Aletho News


Federal Ban on School Prayer Widely Ignored

By Noel Brinkerhoff | AllGov | June 21, 2013

Half a century after the U.S. Supreme Court banned prayer in public classrooms, religion is nonetheless very present in schools these days.

7f06ecc9-300d-4d9e-9166-98f0b20b9f1bIn two landmark decisions (Engel v. Vitale and Abington School District v. Schempp), the Supreme Court in 1962 and 1963 declared school-sponsored prayer and Bible readings unconstitutional.

But the rulings applied only to public school teachers and administrators.

Students were free to say grace in the cafeteria, meet outside class to study the Bible, Quran, or Torah, and participate in religious after-school programs on their campuses.

“We’ve gone from virtual silence about religion in the curriculum and virtually no student religious expression in many schools,” Charles Haynes, a scholar at the First Amendment Center and head of the Religious Freedom Education Project in Washington, DC, told the Christian Science Monitor, “to today, when social studies and other standards are fairly generous to religion, and students are expressing their faiths in many different ways in many public schools, if not most.”

Consider the following facts:

Good News Clubs, organized by the Child Evangelism Fellowship, hold Sunday school-like classes in some 3,200 public elementary schools for 156,000 students.

One million to two million students participate in “See You at the Pole” prayer services every September beneath their campus flagpoles.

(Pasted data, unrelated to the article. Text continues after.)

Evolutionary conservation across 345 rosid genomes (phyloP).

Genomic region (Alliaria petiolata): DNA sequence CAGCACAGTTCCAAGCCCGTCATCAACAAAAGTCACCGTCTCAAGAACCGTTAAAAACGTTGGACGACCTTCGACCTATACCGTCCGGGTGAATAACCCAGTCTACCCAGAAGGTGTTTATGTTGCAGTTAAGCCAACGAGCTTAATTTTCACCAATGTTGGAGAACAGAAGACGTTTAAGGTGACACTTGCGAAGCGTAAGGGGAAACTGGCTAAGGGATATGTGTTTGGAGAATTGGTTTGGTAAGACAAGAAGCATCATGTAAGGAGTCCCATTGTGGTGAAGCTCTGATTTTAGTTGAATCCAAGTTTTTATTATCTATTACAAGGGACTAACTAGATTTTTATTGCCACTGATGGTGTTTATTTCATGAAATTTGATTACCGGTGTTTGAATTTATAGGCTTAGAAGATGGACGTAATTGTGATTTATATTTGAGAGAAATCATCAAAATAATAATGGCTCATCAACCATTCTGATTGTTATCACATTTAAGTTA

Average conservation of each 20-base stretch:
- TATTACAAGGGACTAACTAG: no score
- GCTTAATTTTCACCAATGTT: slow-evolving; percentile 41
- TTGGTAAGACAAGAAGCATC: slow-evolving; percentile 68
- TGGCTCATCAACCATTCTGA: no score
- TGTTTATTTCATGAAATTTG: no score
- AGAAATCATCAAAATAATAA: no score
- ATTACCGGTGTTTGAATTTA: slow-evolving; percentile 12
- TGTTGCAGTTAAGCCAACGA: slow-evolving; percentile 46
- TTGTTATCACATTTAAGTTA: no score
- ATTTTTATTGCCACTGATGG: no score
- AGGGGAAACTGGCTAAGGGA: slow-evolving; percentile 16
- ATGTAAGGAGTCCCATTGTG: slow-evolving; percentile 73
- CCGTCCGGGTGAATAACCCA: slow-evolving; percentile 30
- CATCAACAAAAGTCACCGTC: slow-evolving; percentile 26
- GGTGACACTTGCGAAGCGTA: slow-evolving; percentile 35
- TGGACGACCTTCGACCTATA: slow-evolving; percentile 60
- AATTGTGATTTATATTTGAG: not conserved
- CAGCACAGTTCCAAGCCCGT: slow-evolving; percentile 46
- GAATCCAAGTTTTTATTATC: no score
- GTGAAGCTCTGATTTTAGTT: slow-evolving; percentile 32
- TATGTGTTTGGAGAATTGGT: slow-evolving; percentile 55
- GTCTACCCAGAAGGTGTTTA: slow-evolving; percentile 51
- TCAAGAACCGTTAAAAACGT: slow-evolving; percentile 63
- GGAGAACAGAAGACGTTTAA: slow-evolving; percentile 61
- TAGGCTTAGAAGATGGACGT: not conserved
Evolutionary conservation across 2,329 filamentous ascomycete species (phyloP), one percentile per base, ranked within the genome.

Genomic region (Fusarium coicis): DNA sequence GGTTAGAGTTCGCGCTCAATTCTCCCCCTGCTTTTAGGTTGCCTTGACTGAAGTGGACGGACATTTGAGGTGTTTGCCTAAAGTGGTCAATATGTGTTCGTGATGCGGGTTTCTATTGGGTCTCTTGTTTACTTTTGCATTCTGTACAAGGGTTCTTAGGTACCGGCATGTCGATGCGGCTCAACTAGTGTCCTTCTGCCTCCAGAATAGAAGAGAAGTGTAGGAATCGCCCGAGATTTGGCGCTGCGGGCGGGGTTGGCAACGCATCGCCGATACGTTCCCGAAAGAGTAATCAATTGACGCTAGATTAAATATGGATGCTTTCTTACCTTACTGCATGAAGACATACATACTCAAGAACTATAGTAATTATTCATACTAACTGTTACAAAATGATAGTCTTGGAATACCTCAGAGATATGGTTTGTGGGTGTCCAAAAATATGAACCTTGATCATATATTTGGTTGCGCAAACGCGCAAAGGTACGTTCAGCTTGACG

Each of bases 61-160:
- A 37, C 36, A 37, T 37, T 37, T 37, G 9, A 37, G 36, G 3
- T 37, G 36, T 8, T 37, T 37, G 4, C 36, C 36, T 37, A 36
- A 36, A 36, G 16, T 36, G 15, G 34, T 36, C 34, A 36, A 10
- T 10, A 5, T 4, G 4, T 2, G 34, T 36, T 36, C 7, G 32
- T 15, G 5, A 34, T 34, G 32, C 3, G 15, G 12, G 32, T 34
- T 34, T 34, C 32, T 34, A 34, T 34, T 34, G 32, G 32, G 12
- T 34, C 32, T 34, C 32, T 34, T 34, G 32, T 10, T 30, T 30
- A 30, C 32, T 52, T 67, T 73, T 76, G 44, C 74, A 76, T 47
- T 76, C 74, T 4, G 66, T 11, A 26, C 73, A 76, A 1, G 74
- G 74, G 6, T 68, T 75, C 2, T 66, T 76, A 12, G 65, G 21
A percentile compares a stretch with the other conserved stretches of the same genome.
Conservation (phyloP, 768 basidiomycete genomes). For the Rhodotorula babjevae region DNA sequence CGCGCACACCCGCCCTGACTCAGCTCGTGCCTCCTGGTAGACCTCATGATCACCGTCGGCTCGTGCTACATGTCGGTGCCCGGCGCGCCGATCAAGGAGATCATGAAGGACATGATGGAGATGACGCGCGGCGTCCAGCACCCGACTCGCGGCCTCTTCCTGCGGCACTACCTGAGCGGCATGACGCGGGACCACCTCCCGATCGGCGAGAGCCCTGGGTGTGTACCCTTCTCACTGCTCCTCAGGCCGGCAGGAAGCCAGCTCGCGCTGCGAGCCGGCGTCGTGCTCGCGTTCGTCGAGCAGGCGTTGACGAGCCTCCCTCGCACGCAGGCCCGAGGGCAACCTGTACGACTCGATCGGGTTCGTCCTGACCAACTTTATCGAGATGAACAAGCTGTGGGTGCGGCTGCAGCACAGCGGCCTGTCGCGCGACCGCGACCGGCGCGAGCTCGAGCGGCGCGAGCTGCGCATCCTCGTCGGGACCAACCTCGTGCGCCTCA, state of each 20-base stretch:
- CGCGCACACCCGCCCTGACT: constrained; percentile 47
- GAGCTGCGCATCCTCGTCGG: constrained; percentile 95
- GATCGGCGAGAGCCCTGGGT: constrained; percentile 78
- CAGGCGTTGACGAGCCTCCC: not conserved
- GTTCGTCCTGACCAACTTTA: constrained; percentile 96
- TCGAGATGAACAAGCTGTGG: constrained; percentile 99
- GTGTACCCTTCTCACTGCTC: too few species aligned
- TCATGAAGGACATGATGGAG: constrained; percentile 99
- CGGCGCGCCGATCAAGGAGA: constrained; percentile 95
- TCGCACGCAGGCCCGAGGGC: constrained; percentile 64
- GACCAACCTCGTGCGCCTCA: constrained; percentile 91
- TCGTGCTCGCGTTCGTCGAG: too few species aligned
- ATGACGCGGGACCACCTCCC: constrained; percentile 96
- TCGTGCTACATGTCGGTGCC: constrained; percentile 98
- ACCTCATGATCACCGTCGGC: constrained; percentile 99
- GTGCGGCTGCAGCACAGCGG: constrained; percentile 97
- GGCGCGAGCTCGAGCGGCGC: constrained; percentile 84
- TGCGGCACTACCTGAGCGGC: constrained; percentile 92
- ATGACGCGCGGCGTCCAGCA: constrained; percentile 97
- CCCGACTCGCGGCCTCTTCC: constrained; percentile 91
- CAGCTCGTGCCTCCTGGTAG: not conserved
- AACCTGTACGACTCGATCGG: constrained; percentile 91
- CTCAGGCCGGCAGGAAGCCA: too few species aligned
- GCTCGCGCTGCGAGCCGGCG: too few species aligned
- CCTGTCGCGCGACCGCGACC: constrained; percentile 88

The Fellowship of Christian Athletes has more than 8,000 chapters on junior and high school campuses across the country.

Campus Crusade for Christ has about 200 clubs, almost all of them in public schools.

Youth for Christ, an evangelical missionary organization, has on- and off-campus clubs at 1,200 schools, most of them public.

Meanwhile, a poll conducted in 2012 by the National Opinion Research Center showed that 57% of Americans disapprove of the Supreme Court prohibition against public schools requiring the reading of Bible verses or the Lord’s Prayer, while 39% approve. However, there were sharp regional differences. A majority in the Northeast and the West did approve of the prohibition, while in the South 73% disapproved. In addition, Americans age 18-29 differed from their elders, approving of the prohibition 56% to 38%.

To Learn More:

School Prayer: 50 Years after the Ban, God and Faith more Present than Ever (by Lee Lawrence, Christian Science Monitor)

School Prayer 50 Years Later: What Do Americans Believe? (by Jaweed Kaleem, Huffington Post)

High School Valedictorian Sues to Stop Graduation Prayer (by Noel Brinkerhoff, AllGov)

June 21, 2013 - Posted by | Civil Liberties, Full Spectrum Dominance | , , , ,


  1. Given the runaway epidemic of child sexual molestation by the clergy, it could be argued that school prayer represents endangerment of children by encouraging them to associate with these known sexual predators!

    Comment by Michael F Rivero | June 26, 2013 | Reply

    • Yeah right….”runaway”?

      Utter nonsense…

      Comment by stevieb | July 4, 2013 | Reply

  2. The teachers are now running a close second behind the pastors and priests, Mike. Close down the churches and the schools will have a monopoly on child sexual abuse. Usually your pretty bright, but then there are times your religion of Atheism puts you right with the rest of us richard noggins.

    Comment by Ghana Serapis | June 26, 2013 | Reply

  3. Trying to associate Christianity with pedophilia is a very Zionist maneuver, Michael…

    Good luck with that…

    Comment by stevieb | July 4, 2013 | Reply

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